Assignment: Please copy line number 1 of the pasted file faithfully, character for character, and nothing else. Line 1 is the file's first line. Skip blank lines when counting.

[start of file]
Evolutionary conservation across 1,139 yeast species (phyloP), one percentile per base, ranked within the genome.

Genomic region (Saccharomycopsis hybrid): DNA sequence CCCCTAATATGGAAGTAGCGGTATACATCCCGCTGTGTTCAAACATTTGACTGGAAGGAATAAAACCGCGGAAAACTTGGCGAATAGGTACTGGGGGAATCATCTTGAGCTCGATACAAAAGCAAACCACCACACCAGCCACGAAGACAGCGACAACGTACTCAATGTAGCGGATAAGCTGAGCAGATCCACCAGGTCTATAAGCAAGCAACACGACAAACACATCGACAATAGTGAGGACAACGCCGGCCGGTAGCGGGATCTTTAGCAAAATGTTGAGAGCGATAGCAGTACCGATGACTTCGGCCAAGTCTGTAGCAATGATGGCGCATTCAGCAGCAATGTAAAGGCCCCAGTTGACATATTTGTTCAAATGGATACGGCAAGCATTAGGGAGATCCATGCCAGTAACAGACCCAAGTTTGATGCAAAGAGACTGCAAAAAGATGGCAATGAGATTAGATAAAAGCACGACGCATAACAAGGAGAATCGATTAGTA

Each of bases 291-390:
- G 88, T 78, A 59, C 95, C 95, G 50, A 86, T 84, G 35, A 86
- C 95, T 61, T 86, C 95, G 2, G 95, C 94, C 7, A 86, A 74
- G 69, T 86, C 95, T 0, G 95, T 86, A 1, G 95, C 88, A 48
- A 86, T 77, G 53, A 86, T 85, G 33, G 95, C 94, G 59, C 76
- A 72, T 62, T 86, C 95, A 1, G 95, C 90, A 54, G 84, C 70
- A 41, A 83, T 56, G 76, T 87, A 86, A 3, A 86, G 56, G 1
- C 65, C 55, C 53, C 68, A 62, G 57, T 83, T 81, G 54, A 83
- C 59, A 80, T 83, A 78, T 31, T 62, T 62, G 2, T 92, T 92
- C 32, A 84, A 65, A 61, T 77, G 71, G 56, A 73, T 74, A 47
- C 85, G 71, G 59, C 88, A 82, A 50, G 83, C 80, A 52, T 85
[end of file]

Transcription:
Evolutionary conservation across 1,139 yeast species (phyloP), one percentile per base, ranked within the genome.